My name is Morgan Jenkins and I want to introduce you to “Naomi” (not her real name/not her real photos.) “Naomi” is younger than most of my clients at Maintain Me, which helps older adults make confident decisions in the aging process. She is sharp, independent, intelligent and a planner, among other admirable qualities.
We came to know one another through her physical therapist, who she had been seeing for some time due to a “Parkinsons-like” syndrome. Her situation is particularly frustrating because there is no definitive diagnosis, there is no certain treatment, and there are no projections for the disease course. Can you imagine? It takes a strong person to stare this is the face, manage the challenges that come with the syndrome and still have the gusto to work, volunteer, and be active in her Jewish Community.
“Naomi” reached out because she wanted me to assess her living situation and have recommendations on ways she might improve the environment to be more adaptable for her mobility. This service falls under Maintain Me’s Consulting Program. For a reasonable one-time fee, we spend about two hours with our clients assessing their current situation and making recommendations based on our extensive professional experience. We look for ways to find more support, engagement, or care should it be needed, and we help identify the need if it is not realized. These are not easy conversations, however, avoiding them makes the situation worse! We must plan for our lives after the age of 65 or “retirement”. We are living easily into our 80’s now, and one must know what they would like that to look like and make a plan for it. That plan must also include saving money to live off of well beyond “retirement”.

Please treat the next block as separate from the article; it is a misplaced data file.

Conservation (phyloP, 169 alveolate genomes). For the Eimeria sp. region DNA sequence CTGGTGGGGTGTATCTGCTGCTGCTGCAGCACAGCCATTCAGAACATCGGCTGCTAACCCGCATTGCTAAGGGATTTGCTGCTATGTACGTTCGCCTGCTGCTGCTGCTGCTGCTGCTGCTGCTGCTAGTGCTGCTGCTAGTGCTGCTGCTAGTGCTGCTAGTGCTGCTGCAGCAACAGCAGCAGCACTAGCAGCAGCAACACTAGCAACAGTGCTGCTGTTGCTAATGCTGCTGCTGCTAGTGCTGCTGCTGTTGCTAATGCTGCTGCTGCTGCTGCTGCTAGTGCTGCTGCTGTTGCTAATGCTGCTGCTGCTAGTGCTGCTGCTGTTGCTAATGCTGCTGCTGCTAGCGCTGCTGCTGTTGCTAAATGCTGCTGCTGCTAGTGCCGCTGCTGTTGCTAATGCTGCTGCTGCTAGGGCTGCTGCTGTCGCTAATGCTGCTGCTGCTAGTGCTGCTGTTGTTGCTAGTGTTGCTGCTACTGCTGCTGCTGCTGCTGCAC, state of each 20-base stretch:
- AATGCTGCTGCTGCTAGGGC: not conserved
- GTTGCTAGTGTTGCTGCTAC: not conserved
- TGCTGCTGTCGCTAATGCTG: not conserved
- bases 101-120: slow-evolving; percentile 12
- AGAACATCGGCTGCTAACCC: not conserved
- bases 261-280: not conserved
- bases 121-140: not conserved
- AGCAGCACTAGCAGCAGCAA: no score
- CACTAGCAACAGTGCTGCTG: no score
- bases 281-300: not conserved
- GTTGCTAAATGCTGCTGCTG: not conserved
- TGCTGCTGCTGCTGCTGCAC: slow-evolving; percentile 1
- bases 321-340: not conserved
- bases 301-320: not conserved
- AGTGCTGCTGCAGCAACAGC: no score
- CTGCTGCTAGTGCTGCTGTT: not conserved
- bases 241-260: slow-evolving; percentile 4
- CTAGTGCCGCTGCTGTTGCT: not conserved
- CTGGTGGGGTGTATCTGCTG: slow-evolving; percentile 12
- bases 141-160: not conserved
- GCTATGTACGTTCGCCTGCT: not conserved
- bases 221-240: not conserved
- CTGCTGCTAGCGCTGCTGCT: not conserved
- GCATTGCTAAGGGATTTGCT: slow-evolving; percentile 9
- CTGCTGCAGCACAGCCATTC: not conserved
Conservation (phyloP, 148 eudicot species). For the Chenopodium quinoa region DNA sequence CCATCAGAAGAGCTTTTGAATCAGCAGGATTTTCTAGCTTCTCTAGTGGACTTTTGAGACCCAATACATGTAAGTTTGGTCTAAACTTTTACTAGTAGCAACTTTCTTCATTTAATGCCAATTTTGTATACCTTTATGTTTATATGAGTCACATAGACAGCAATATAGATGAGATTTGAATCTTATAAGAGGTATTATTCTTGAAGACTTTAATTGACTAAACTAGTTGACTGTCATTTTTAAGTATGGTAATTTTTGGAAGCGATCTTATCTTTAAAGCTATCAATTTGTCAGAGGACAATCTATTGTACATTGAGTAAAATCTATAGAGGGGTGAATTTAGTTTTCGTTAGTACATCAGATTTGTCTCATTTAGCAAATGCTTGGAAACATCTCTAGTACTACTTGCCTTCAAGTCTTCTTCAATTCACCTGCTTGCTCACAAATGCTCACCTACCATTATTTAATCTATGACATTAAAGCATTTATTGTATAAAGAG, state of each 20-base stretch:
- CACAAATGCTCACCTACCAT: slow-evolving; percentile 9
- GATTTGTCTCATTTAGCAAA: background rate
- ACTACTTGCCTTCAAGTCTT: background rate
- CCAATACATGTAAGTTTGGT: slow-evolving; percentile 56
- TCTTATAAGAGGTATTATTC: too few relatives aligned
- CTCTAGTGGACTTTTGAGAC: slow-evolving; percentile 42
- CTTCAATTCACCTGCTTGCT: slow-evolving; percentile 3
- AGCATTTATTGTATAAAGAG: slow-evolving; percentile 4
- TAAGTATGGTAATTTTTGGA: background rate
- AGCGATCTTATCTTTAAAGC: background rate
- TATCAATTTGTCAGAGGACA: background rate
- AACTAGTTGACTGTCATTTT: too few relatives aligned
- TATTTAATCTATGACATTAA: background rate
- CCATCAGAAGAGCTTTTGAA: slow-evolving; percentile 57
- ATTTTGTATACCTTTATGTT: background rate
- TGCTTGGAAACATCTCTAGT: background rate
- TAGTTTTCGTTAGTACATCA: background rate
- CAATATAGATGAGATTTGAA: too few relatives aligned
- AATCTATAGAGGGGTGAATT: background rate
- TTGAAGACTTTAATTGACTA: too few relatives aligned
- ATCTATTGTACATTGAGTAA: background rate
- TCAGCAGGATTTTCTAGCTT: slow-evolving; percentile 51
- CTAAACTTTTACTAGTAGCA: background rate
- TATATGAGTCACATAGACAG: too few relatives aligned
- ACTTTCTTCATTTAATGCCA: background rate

My first visit with “Naomi” was in March 2021. We had all been through a full year of COVID suffering, isolation and the unknown. I remember it well because I had only recently started going back into client’s homes after doing virtual assessments. I was nervous, not for myself, but for my clients who were high risk or fearful themselves. I remember asking her if she wanted me to come in person, and she replied with an emphatic YES! We both craved social interaction.
I was instantly fond of her. The apartment was thoughtfully adorned with interesting art. My favorite piece was strips of raw fabric in brilliant colors that had been laid vertically, still on the bolt, transformed into art. It was her idea that she had commissioned. Creative and stylish! It took us a couple minutes to relax and settle into our meeting, and once we did the rest just flowed.
We moved through her apartment, I suggested grab-bars in the bathroom and then inquired how she was able to exit the apartment. (I was curious because it was no easy task to get up there to meet her!) Having no front door to the building per se, all residents went in and out through a secure garage. Seems good in theory, but in order to do things like pick up to-go food or go to the work out room in the adjacent building, she had to drive her car because walking that distance was far too taxing. Especially in poor weather, to me, this seemed like a hazard and completely inconvenient! This building design did not have older adults in mind or anyone with mobility limitations.